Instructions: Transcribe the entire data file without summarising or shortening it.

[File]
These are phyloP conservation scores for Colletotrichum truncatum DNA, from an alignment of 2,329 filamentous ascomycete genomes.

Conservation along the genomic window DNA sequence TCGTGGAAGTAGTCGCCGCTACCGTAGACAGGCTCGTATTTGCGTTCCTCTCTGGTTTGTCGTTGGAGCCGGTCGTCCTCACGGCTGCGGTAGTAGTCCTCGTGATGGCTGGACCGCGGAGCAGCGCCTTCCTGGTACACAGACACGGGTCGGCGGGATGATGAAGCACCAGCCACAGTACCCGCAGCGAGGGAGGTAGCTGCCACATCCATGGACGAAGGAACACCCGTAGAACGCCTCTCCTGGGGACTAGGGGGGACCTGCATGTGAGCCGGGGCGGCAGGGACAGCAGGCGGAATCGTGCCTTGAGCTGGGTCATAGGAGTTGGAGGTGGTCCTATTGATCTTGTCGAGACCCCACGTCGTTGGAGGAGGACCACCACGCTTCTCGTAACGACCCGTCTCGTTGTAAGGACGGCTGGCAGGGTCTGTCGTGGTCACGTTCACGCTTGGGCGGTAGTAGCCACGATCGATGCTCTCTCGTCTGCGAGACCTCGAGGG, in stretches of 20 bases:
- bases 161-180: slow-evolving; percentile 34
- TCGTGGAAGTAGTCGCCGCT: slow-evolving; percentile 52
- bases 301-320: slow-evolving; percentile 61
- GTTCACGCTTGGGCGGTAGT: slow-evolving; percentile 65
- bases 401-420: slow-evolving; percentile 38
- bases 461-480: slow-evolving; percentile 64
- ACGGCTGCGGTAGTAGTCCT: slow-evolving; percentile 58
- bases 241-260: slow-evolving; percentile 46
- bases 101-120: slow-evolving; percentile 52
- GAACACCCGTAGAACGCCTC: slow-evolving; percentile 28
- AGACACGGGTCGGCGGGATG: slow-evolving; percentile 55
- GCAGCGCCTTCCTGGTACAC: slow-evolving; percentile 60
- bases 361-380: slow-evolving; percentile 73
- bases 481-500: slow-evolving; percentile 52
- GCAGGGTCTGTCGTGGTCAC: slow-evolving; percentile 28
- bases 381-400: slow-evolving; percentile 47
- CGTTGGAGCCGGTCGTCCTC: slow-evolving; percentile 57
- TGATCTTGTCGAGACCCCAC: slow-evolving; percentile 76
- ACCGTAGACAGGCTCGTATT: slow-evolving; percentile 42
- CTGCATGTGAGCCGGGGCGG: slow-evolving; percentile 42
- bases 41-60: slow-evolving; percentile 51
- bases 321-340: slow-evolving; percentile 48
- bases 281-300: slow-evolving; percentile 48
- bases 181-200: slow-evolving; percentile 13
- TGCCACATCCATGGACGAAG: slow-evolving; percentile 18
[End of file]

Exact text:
These are phyloP conservation scores for Colletotrichum truncatum DNA, from an alignment of 2,329 filamentous ascomycete genomes.

Conservation along the genomic window DNA sequence TCGTGGAAGTAGTCGCCGCTACCGTAGACAGGCTCGTATTTGCGTTCCTCTCTGGTTTGTCGTTGGAGCCGGTCGTCCTCACGGCTGCGGTAGTAGTCCTCGTGATGGCTGGACCGCGGAGCAGCGCCTTCCTGGTACACAGACACGGGTCGGCGGGATGATGAAGCACCAGCCACAGTACCCGCAGCGAGGGAGGTAGCTGCCACATCCATGGACGAAGGAACACCCGTAGAACGCCTCTCCTGGGGACTAGGGGGGACCTGCATGTGAGCCGGGGCGGCAGGGACAGCAGGCGGAATCGTGCCTTGAGCTGGGTCATAGGAGTTGGAGGTGGTCCTATTGATCTTGTCGAGACCCCACGTCGTTGGAGGAGGACCACCACGCTTCTCGTAACGACCCGTCTCGTTGTAAGGACGGCTGGCAGGGTCTGTCGTGGTCACGTTCACGCTTGGGCGGTAGTAGCCACGATCGATGCTCTCTCGTCTGCGAGACCTCGAGGG, in stretches of 20 bases:
- bases 161-180: slow-evolving; percentile 34
- TCGTGGAAGTAGTCGCCGCT: slow-evolving; percentile 52
- bases 301-320: slow-evolving; percentile 61
- GTTCACGCTTGGGCGGTAGT: slow-evolving; percentile 65
- bases 401-420: slow-evolving; percentile 38
- bases 461-480: slow-evolving; percentile 64
- ACGGCTGCGGTAGTAGTCCT: slow-evolving; percentile 58
- bases 241-260: slow-evolving; percentile 46
- bases 101-120: slow-evolving; percentile 52
- GAACACCCGTAGAACGCCTC: slow-evolving; percentile 28
- AGACACGGGTCGGCGGGATG: slow-evolving; percentile 55
- GCAGCGCCTTCCTGGTACAC: slow-evolving; percentile 60
- bases 361-380: slow-evolving; percentile 73
- bases 481-500: slow-evolving; percentile 52
- GCAGGGTCTGTCGTGGTCAC: slow-evolving; percentile 28
- bases 381-400: slow-evolving; percentile 47
- CGTTGGAGCCGGTCGTCCTC: slow-evolving; percentile 57
- TGATCTTGTCGAGACCCCAC: slow-evolving; percentile 76
- ACCGTAGACAGGCTCGTATT: slow-evolving; percentile 42
- CTGCATGTGAGCCGGGGCGG: slow-evolving; percentile 42
- bases 41-60: slow-evolving; percentile 51
- bases 321-340: slow-evolving; percentile 48
- bases 281-300: slow-evolving; percentile 48
- bases 181-200: slow-evolving; percentile 13
- TGCCACATCCATGGACGAAG: slow-evolving; percentile 18